You sounded kind of uncomfortable when I asked you about your first girlfriend, so let’s get back to that.
How did you meet her?
It sort of came out of work. When I got out of college I was going from one shitty job to the next. I probably had 20 or 30 jobs. I had a really difficult time with authority, so when somebody would yell at me or tell me what to do in a way that I didn’t like, I’d just quit. Then my mother would get all fucking pissed off. It was a nightmare. But at one point, I was working in a bookstore in Hyannis. It was a Borders. I worked there for about a year, in the back scanning books into a computer. There was a woman who worked there and we started up a relationship. She was six years older than me, she had four kids, and she was going through a divorce right at that moment.
Her husband was a fucking maniac. It wasn’t one of those divorces you see on TV where the husband and wife get along. It was really acrimonious. They were crazy.
What attracted you to her?
She was the first person who seemed to have any interest in me sexually. [laughs] So that was a big attraction, I guess.
So you lost your virginity to her?
How long did that relationship last?
Three and a half years.
Would you go out with her and her kids to Chuck E. Cheese?
No. It was almost like dating somebody who was in prison. She couldn’t leave the house because she had to take care of these kids. Every once in a while, when the kids would be off with their father, we could do something. But most of the time we had to hang around her house and the kids would be there too.
It was pretty rough.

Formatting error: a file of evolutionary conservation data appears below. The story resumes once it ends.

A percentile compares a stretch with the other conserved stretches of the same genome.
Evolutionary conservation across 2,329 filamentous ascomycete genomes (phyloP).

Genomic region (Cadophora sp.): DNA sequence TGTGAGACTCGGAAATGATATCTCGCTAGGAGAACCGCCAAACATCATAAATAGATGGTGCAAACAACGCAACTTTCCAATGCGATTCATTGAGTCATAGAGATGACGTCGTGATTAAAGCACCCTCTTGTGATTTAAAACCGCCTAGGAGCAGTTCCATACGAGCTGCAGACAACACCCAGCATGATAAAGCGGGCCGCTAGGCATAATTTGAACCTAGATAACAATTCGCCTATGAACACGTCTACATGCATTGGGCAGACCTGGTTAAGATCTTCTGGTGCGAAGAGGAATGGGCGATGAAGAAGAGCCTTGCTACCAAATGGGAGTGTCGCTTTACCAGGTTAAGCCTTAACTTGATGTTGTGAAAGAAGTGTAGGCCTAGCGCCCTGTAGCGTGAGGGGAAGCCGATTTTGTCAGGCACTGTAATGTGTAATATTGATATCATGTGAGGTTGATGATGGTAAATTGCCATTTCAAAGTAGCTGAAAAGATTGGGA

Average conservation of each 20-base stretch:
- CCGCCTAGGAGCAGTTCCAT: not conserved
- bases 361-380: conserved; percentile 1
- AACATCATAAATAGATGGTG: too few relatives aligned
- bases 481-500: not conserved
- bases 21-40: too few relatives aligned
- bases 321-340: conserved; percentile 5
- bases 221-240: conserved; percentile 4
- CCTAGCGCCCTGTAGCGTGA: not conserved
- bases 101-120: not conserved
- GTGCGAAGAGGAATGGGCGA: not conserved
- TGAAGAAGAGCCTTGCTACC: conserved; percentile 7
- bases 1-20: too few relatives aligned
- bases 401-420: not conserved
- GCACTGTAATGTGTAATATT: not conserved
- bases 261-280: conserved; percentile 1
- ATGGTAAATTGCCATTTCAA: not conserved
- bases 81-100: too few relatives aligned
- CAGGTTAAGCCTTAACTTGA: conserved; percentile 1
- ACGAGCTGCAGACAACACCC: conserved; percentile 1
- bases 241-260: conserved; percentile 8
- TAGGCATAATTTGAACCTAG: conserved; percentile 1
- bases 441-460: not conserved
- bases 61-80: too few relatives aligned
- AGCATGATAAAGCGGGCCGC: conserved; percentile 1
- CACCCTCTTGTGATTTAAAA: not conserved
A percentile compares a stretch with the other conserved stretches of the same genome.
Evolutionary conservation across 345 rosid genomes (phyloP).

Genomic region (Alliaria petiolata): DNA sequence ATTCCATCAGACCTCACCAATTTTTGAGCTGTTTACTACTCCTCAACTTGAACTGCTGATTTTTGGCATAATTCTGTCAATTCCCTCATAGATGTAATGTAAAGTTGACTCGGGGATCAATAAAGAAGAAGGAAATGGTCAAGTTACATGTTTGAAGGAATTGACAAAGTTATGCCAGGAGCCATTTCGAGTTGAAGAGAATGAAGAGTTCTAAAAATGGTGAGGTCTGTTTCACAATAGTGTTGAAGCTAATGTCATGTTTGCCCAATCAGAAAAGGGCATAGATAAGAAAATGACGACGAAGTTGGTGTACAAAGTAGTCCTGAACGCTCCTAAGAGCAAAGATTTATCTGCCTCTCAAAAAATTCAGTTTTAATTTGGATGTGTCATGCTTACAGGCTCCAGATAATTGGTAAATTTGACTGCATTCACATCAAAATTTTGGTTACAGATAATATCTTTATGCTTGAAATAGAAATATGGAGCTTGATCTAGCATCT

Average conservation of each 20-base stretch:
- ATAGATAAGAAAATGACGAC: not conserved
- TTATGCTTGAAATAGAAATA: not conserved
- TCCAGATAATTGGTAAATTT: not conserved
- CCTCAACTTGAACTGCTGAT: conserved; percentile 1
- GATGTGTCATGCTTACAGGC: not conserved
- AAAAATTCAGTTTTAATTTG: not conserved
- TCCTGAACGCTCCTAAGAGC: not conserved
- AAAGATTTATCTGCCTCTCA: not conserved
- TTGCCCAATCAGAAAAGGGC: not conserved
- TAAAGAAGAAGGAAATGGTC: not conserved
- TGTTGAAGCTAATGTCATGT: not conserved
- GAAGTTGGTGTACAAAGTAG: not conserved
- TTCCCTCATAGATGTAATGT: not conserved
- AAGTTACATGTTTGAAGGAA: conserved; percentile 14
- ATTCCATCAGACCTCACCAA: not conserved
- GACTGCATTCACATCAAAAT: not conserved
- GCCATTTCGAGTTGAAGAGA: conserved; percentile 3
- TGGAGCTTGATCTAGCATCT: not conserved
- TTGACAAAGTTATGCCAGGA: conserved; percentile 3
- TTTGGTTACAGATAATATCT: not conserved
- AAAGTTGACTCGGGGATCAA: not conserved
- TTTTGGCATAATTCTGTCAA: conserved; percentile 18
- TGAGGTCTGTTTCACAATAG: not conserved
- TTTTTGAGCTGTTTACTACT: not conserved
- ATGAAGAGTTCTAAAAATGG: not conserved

How did it end?
She got a job as a receptionist somewhere, and I think she might have met somebody at her new work. All of a sudden she started to get real cold, and then it was just over. Although she kind of tried to bring me back every once in a while.
She bootycalled you?
Yeah, I guess. And then I got a new girlfriend, and the older one kept creeping around trying to break that up. That seemed to bother her.
What a blast. [laughs]
I’ve had a fucking disturbing life.
Pretty much. I mean, it’s no more or less disturbing than lots of people’s, but I’m surprised by some of it.
Which part is surprising—besides the long hair?
Well, your first girlfriend being some lady with four kids is out of the ordinary.
I became like the fifth kid. I was there to be the older brother who would taunt them and tease them.
And then fuck their mom.
I’m also surprised by how much of an abusive jerkoff your dad was, because most of the people I’ve known who grew up being seriously physically abused are messes in much more overt ways than you are. They’re drunks or they’re violent. It’s kind of a cliché, but it happens a lot.
Sure. But I think a lot of it does come out through my work. And also, my mother’s side of the family are experts in repressing stuff deep down. I think I get that from them—a combination of incredible, insane rage and enormous repression.
Which comes out in your work.
It’ll probably come out in my health too. [laughs]
You’re going to have a heart attack when you’re 50.
At this point, Johnny and I adjourned and made plans to have another session a few days later. In the interim, his wife Jenny (who some of you may know from her previous life as brilliant zinester Queen Itchie, of Everything I Touch Turns To Shit And Garbage fame), sent me some interesting messages on Facebook.
Jenny Ryan: When Johnny has his crazy “fightmares,” he sometimes wakes up in a pool of sweat—like his entire side of the bed is soaked through down to the mattress as if he really has just gone through a life-or-death fight. It’s insane. I think he needs a lobotomy. Also his mom used to gather the kids and have them help her photograph his drunk dad passed out naked on the floor. He stole their college money to buy designer clothes too. Crazy shit!
Jesse Pearson: That is some really good stuff right there. I’ll follow up on it when I talk to him again. Please send me more Johnny tidbits as they come to you. You’re my informant on the inside.